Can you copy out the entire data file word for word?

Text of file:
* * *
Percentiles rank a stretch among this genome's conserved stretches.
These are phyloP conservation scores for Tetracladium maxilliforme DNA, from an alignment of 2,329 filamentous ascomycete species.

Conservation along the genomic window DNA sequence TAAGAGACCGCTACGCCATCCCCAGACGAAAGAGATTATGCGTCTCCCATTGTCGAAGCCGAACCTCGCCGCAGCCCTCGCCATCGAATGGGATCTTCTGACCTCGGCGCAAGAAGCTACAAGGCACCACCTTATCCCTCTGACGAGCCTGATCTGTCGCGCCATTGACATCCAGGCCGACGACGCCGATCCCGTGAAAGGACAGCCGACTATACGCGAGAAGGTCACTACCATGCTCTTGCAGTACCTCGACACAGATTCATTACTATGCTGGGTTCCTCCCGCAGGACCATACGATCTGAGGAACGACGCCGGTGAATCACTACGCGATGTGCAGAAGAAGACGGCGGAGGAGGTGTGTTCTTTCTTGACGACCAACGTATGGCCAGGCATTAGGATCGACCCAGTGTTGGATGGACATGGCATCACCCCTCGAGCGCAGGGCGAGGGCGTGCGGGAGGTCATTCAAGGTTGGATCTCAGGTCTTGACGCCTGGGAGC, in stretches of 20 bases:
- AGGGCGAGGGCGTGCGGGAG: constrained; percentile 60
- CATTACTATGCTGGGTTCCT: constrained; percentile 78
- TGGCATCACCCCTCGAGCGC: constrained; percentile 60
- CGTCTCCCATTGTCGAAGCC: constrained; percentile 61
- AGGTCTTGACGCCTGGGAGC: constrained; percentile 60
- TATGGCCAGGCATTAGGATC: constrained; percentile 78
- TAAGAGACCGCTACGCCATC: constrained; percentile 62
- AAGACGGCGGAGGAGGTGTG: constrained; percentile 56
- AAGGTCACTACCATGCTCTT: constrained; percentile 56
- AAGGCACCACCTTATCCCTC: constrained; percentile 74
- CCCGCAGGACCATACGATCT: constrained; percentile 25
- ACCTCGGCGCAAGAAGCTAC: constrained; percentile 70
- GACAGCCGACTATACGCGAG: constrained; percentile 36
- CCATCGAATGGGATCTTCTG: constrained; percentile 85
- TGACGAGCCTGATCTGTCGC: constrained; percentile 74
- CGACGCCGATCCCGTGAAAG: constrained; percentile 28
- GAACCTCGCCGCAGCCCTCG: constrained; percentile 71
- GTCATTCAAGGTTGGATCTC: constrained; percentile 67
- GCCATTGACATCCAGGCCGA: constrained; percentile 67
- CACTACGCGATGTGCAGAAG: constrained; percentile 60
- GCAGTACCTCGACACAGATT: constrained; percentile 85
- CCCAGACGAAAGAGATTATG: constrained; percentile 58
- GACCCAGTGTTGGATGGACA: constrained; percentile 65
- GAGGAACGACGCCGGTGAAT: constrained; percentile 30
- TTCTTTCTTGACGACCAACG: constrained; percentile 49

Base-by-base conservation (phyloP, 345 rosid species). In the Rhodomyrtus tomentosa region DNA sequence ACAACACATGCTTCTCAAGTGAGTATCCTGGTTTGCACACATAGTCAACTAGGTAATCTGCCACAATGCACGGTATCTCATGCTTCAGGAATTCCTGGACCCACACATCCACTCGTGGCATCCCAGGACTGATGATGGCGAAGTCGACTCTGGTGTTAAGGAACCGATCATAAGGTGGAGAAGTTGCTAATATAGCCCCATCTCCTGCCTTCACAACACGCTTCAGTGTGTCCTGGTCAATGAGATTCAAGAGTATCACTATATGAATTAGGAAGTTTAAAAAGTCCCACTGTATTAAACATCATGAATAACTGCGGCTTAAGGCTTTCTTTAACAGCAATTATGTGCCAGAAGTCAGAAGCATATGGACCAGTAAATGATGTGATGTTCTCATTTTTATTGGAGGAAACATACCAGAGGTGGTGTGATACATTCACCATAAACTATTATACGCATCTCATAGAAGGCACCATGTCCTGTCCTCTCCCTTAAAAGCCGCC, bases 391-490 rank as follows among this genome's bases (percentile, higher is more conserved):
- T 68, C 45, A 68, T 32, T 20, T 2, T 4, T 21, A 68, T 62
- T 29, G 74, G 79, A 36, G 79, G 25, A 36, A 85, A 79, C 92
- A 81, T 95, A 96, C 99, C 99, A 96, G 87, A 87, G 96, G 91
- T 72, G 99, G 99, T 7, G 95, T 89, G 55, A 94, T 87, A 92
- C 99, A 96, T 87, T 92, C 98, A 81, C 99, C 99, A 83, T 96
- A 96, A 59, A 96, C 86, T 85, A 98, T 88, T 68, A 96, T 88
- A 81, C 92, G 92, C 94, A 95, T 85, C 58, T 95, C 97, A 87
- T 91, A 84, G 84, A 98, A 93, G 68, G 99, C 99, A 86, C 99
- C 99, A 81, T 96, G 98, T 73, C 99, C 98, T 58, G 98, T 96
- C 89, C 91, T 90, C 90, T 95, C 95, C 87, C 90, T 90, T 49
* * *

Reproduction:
Percentiles rank a stretch among this genome's conserved stretches.
These are phyloP conservation scores for Tetracladium maxilliforme DNA, from an alignment of 2,329 filamentous ascomycete species.

Conservation along the genomic window DNA sequence TAAGAGACCGCTACGCCATCCCCAGACGAAAGAGATTATGCGTCTCCCATTGTCGAAGCCGAACCTCGCCGCAGCCCTCGCCATCGAATGGGATCTTCTGACCTCGGCGCAAGAAGCTACAAGGCACCACCTTATCCCTCTGACGAGCCTGATCTGTCGCGCCATTGACATCCAGGCCGACGACGCCGATCCCGTGAAAGGACAGCCGACTATACGCGAGAAGGTCACTACCATGCTCTTGCAGTACCTCGACACAGATTCATTACTATGCTGGGTTCCTCCCGCAGGACCATACGATCTGAGGAACGACGCCGGTGAATCACTACGCGATGTGCAGAAGAAGACGGCGGAGGAGGTGTGTTCTTTCTTGACGACCAACGTATGGCCAGGCATTAGGATCGACCCAGTGTTGGATGGACATGGCATCACCCCTCGAGCGCAGGGCGAGGGCGTGCGGGAGGTCATTCAAGGTTGGATCTCAGGTCTTGACGCCTGGGAGC, in stretches of 20 bases:
- AGGGCGAGGGCGTGCGGGAG: constrained; percentile 60
- CATTACTATGCTGGGTTCCT: constrained; percentile 78
- TGGCATCACCCCTCGAGCGC: constrained; percentile 60
- CGTCTCCCATTGTCGAAGCC: constrained; percentile 61
- AGGTCTTGACGCCTGGGAGC: constrained; percentile 60
- TATGGCCAGGCATTAGGATC: constrained; percentile 78
- TAAGAGACCGCTACGCCATC: constrained; percentile 62
- AAGACGGCGGAGGAGGTGTG: constrained; percentile 56
- AAGGTCACTACCATGCTCTT: constrained; percentile 56
- AAGGCACCACCTTATCCCTC: constrained; percentile 74
- CCCGCAGGACCATACGATCT: constrained; percentile 25
- ACCTCGGCGCAAGAAGCTAC: constrained; percentile 70
- GACAGCCGACTATACGCGAG: constrained; percentile 36
- CCATCGAATGGGATCTTCTG: constrained; percentile 85
- TGACGAGCCTGATCTGTCGC: constrained; percentile 74
- CGACGCCGATCCCGTGAAAG: constrained; percentile 28
- GAACCTCGCCGCAGCCCTCG: constrained; percentile 71
- GTCATTCAAGGTTGGATCTC: constrained; percentile 67
- GCCATTGACATCCAGGCCGA: constrained; percentile 67
- CACTACGCGATGTGCAGAAG: constrained; percentile 60
- GCAGTACCTCGACACAGATT: constrained; percentile 85
- CCCAGACGAAAGAGATTATG: constrained; percentile 58
- GACCCAGTGTTGGATGGACA: constrained; percentile 65
- GAGGAACGACGCCGGTGAAT: constrained; percentile 30
- TTCTTTCTTGACGACCAACG: constrained; percentile 49

Base-by-base conservation (phyloP, 345 rosid species). In the Rhodomyrtus tomentosa region DNA sequence ACAACACATGCTTCTCAAGTGAGTATCCTGGTTTGCACACATAGTCAACTAGGTAATCTGCCACAATGCACGGTATCTCATGCTTCAGGAATTCCTGGACCCACACATCCACTCGTGGCATCCCAGGACTGATGATGGCGAAGTCGACTCTGGTGTTAAGGAACCGATCATAAGGTGGAGAAGTTGCTAATATAGCCCCATCTCCTGCCTTCACAACACGCTTCAGTGTGTCCTGGTCAATGAGATTCAAGAGTATCACTATATGAATTAGGAAGTTTAAAAAGTCCCACTGTATTAAACATCATGAATAACTGCGGCTTAAGGCTTTCTTTAACAGCAATTATGTGCCAGAAGTCAGAAGCATATGGACCAGTAAATGATGTGATGTTCTCATTTTTATTGGAGGAAACATACCAGAGGTGGTGTGATACATTCACCATAAACTATTATACGCATCTCATAGAAGGCACCATGTCCTGTCCTCTCCCTTAAAAGCCGCC, bases 391-490 rank as follows among this genome's bases (percentile, higher is more conserved):
- T 68, C 45, A 68, T 32, T 20, T 2, T 4, T 21, A 68, T 62
- T 29, G 74, G 79, A 36, G 79, G 25, A 36, A 85, A 79, C 92
- A 81, T 95, A 96, C 99, C 99, A 96, G 87, A 87, G 96, G 91
- T 72, G 99, G 99, T 7, G 95, T 89, G 55, A 94, T 87, A 92
- C 99, A 96, T 87, T 92, C 98, A 81, C 99, C 99, A 83, T 96
- A 96, A 59, A 96, C 86, T 85, A 98, T 88, T 68, A 96, T 88
- A 81, C 92, G 92, C 94, A 95, T 85, C 58, T 95, C 97, A 87
- T 91, A 84, G 84, A 98, A 93, G 68, G 99, C 99, A 86, C 99
- C 99, A 81, T 96, G 98, T 73, C 99, C 98, T 58, G 98, T 96
- C 89, C 91, T 90, C 90, T 95, C 95, C 87, C 90, T 90, T 49